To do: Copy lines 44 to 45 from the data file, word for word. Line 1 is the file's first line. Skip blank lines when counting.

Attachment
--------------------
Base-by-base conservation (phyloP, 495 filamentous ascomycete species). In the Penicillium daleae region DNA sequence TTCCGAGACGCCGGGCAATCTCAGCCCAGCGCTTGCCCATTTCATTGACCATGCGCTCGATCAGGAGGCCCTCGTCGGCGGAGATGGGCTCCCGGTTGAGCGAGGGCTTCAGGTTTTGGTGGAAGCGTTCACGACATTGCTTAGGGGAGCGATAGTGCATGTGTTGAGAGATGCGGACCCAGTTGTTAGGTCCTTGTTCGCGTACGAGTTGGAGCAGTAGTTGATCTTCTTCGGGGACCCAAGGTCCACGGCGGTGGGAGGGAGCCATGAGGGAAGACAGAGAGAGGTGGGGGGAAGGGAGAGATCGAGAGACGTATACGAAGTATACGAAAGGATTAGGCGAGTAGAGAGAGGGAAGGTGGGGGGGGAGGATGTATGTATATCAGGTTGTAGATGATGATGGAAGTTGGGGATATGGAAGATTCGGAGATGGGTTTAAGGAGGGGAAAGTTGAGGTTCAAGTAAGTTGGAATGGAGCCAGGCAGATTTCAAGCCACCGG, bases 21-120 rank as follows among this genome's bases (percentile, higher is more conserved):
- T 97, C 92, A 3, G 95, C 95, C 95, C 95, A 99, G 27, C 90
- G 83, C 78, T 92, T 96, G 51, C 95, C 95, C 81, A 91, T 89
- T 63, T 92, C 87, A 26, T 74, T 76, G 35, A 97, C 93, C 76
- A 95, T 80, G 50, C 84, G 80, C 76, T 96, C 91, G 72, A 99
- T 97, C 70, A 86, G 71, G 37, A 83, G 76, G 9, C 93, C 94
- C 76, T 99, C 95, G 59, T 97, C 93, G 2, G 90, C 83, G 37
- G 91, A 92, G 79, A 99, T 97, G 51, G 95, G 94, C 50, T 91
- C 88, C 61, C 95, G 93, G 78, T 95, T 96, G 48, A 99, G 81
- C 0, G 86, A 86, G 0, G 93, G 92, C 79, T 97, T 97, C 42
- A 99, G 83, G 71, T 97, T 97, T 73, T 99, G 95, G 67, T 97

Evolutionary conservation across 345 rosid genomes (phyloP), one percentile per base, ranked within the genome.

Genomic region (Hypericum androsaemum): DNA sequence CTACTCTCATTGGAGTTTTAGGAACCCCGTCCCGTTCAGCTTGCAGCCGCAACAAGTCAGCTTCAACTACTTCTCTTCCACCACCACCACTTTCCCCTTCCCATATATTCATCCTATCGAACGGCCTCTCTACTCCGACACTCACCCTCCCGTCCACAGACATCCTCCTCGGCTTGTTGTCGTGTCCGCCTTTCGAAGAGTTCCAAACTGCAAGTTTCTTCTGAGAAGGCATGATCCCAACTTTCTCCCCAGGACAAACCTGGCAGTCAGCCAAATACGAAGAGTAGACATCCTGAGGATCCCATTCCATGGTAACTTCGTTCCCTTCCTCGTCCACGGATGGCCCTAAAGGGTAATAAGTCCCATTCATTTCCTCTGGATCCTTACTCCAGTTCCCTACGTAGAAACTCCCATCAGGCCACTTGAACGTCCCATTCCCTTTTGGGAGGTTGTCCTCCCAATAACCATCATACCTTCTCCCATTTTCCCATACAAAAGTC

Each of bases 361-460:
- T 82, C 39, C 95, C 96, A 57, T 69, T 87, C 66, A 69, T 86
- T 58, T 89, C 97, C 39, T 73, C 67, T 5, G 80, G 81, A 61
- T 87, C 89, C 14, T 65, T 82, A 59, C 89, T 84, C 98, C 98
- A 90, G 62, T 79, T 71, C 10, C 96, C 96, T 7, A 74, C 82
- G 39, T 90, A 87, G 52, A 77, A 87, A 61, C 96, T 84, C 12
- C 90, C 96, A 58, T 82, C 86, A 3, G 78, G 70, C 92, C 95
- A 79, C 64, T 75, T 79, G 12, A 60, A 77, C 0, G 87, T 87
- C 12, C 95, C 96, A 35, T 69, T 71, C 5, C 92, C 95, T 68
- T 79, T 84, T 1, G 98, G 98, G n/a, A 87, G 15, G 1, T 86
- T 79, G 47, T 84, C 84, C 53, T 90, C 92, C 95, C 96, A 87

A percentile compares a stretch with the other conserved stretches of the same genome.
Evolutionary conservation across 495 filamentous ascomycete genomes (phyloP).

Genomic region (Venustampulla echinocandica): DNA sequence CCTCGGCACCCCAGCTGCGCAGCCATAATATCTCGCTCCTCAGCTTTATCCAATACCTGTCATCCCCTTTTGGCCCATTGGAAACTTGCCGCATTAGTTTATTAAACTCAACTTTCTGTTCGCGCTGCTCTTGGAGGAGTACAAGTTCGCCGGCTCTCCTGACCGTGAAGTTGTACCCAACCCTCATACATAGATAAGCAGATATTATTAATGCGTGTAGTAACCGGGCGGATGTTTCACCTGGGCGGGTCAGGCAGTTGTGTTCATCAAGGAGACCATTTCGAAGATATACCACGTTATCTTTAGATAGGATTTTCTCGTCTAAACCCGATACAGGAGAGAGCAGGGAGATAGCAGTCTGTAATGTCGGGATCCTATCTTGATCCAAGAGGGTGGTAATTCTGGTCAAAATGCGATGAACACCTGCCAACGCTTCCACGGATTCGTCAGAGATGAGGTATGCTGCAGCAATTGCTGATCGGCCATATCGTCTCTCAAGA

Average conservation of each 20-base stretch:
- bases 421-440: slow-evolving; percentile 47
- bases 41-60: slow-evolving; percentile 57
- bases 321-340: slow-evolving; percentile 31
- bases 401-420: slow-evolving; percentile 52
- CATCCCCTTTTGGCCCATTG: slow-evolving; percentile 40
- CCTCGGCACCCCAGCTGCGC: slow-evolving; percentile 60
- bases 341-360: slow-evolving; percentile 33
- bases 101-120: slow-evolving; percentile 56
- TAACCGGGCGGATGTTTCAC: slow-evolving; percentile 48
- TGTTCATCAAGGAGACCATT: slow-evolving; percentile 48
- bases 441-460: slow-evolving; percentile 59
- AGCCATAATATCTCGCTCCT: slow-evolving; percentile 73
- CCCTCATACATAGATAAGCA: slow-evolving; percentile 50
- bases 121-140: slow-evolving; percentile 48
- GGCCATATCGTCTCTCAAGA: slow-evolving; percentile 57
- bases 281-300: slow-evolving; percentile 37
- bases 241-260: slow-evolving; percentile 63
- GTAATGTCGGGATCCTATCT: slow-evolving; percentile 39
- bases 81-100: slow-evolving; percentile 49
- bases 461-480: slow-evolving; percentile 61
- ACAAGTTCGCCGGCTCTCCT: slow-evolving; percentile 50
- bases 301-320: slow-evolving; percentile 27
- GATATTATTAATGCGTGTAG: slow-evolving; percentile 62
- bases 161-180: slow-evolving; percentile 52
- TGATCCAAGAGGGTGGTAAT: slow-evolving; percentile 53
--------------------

- bases 281-300: slow-evolving; percentile 37
- bases 241-260: slow-evolving; percentile 63